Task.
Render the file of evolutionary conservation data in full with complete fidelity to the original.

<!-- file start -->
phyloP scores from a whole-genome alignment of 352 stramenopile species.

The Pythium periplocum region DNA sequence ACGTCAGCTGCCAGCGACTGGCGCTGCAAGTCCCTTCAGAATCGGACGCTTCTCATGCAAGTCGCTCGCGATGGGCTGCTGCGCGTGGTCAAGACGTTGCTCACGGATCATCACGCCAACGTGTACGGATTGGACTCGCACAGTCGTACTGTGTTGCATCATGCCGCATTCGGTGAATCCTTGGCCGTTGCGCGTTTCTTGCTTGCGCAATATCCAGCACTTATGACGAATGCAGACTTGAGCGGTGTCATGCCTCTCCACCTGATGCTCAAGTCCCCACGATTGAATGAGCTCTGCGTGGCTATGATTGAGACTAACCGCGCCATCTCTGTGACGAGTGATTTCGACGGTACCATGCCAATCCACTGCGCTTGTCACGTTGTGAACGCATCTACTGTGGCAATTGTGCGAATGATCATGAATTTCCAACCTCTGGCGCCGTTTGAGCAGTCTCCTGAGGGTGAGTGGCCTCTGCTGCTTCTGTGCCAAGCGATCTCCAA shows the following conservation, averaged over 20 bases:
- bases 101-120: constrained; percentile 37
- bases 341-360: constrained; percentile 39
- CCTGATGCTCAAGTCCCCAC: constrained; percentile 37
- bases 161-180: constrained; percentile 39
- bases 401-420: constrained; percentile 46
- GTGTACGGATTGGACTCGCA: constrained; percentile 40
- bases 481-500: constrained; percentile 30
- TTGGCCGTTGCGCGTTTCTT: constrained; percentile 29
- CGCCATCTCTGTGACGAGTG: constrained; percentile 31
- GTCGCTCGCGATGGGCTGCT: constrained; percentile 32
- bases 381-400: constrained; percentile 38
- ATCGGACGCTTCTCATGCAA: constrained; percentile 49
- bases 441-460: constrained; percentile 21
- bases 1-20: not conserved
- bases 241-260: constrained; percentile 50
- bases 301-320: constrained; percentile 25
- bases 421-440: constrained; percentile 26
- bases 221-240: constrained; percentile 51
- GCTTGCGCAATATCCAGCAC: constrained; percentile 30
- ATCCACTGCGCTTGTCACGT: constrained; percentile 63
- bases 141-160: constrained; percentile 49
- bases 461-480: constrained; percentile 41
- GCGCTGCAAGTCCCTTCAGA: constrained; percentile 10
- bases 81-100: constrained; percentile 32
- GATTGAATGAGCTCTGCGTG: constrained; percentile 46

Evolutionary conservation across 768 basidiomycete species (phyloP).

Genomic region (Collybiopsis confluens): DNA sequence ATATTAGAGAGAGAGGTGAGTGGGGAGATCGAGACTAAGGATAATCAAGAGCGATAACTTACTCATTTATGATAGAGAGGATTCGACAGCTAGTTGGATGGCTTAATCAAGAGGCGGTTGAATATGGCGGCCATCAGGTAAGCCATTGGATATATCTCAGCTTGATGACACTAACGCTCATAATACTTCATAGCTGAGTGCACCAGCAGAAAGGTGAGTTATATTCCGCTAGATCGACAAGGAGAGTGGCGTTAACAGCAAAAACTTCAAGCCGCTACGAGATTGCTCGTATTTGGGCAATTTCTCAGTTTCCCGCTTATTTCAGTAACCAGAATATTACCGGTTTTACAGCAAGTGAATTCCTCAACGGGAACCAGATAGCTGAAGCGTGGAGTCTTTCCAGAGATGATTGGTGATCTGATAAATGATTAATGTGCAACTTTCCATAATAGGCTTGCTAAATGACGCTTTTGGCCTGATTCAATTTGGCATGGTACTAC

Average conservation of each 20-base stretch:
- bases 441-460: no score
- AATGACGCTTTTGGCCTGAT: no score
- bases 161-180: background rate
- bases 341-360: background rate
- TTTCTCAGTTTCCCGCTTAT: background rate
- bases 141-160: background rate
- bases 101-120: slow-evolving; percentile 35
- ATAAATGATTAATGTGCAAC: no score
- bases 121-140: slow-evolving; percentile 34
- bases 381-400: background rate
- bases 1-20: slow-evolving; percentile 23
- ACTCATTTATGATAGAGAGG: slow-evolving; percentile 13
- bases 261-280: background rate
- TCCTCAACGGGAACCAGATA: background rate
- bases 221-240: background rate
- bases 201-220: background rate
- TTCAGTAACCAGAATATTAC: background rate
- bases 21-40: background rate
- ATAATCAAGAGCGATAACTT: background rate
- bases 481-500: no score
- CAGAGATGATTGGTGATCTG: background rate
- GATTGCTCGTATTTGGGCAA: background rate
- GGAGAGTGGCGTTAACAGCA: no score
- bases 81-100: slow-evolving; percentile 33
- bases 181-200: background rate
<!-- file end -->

phyloP scores from a whole-genome alignment of 352 stramenopile species.

The Pythium periplocum region DNA sequence ACGTCAGCTGCCAGCGACTGGCGCTGCAAGTCCCTTCAGAATCGGACGCTTCTCATGCAAGTCGCTCGCGATGGGCTGCTGCGCGTGGTCAAGACGTTGCTCACGGATCATCACGCCAACGTGTACGGATTGGACTCGCACAGTCGTACTGTGTTGCATCATGCCGCATTCGGTGAATCCTTGGCCGTTGCGCGTTTCTTGCTTGCGCAATATCCAGCACTTATGACGAATGCAGACTTGAGCGGTGTCATGCCTCTCCACCTGATGCTCAAGTCCCCACGATTGAATGAGCTCTGCGTGGCTATGATTGAGACTAACCGCGCCATCTCTGTGACGAGTGATTTCGACGGTACCATGCCAATCCACTGCGCTTGTCACGTTGTGAACGCATCTACTGTGGCAATTGTGCGAATGATCATGAATTTCCAACCTCTGGCGCCGTTTGAGCAGTCTCCTGAGGGTGAGTGGCCTCTGCTGCTTCTGTGCCAAGCGATCTCCAA shows the following conservation, averaged over 20 bases:
- bases 101-120: constrained; percentile 37
- bases 341-360: constrained; percentile 39
- CCTGATGCTCAAGTCCCCAC: constrained; percentile 37
- bases 161-180: constrained; percentile 39
- bases 401-420: constrained; percentile 46
- GTGTACGGATTGGACTCGCA: constrained; percentile 40
- bases 481-500: constrained; percentile 30
- TTGGCCGTTGCGCGTTTCTT: constrained; percentile 29
- CGCCATCTCTGTGACGAGTG: constrained; percentile 31
- GTCGCTCGCGATGGGCTGCT: constrained; percentile 32
- bases 381-400: constrained; percentile 38
- ATCGGACGCTTCTCATGCAA: constrained; percentile 49
- bases 441-460: constrained; percentile 21
- bases 1-20: not conserved
- bases 241-260: constrained; percentile 50
- bases 301-320: constrained; percentile 25
- bases 421-440: constrained; percentile 26
- bases 221-240: constrained; percentile 51
- GCTTGCGCAATATCCAGCAC: constrained; percentile 30
- ATCCACTGCGCTTGTCACGT: constrained; percentile 63
- bases 141-160: constrained; percentile 49
- bases 461-480: constrained; percentile 41
- GCGCTGCAAGTCCCTTCAGA: constrained; percentile 10
- bases 81-100: constrained; percentile 32
- GATTGAATGAGCTCTGCGTG: constrained; percentile 46

Evolutionary conservation across 768 basidiomycete species (phyloP).

Genomic region (Collybiopsis confluens): DNA sequence ATATTAGAGAGAGAGGTGAGTGGGGAGATCGAGACTAAGGATAATCAAGAGCGATAACTTACTCATTTATGATAGAGAGGATTCGACAGCTAGTTGGATGGCTTAATCAAGAGGCGGTTGAATATGGCGGCCATCAGGTAAGCCATTGGATATATCTCAGCTTGATGACACTAACGCTCATAATACTTCATAGCTGAGTGCACCAGCAGAAAGGTGAGTTATATTCCGCTAGATCGACAAGGAGAGTGGCGTTAACAGCAAAAACTTCAAGCCGCTACGAGATTGCTCGTATTTGGGCAATTTCTCAGTTTCCCGCTTATTTCAGTAACCAGAATATTACCGGTTTTACAGCAAGTGAATTCCTCAACGGGAACCAGATAGCTGAAGCGTGGAGTCTTTCCAGAGATGATTGGTGATCTGATAAATGATTAATGTGCAACTTTCCATAATAGGCTTGCTAAATGACGCTTTTGGCCTGATTCAATTTGGCATGGTACTAC

Average conservation of each 20-base stretch:
- bases 441-460: no score
- AATGACGCTTTTGGCCTGAT: no score
- bases 161-180: background rate
- bases 341-360: background rate
- TTTCTCAGTTTCCCGCTTAT: background rate
- bases 141-160: background rate
- bases 101-120: slow-evolving; percentile 35
- ATAAATGATTAATGTGCAAC: no score
- bases 121-140: slow-evolving; percentile 34
- bases 381-400: background rate
- bases 1-20: slow-evolving; percentile 23
- ACTCATTTATGATAGAGAGG: slow-evolving; percentile 13
- bases 261-280: background rate
- TCCTCAACGGGAACCAGATA: background rate
- bases 221-240: background rate
- bases 201-220: background rate
- TTCAGTAACCAGAATATTAC: background rate
- bases 21-40: background rate
- ATAATCAAGAGCGATAACTT: background rate
- bases 481-500: no score
- CAGAGATGATTGGTGATCTG: background rate
- GATTGCTCGTATTTGGGCAA: background rate
- GGAGAGTGGCGTTAACAGCA: no score
- bases 81-100: slow-evolving; percentile 33
- bases 181-200: background rate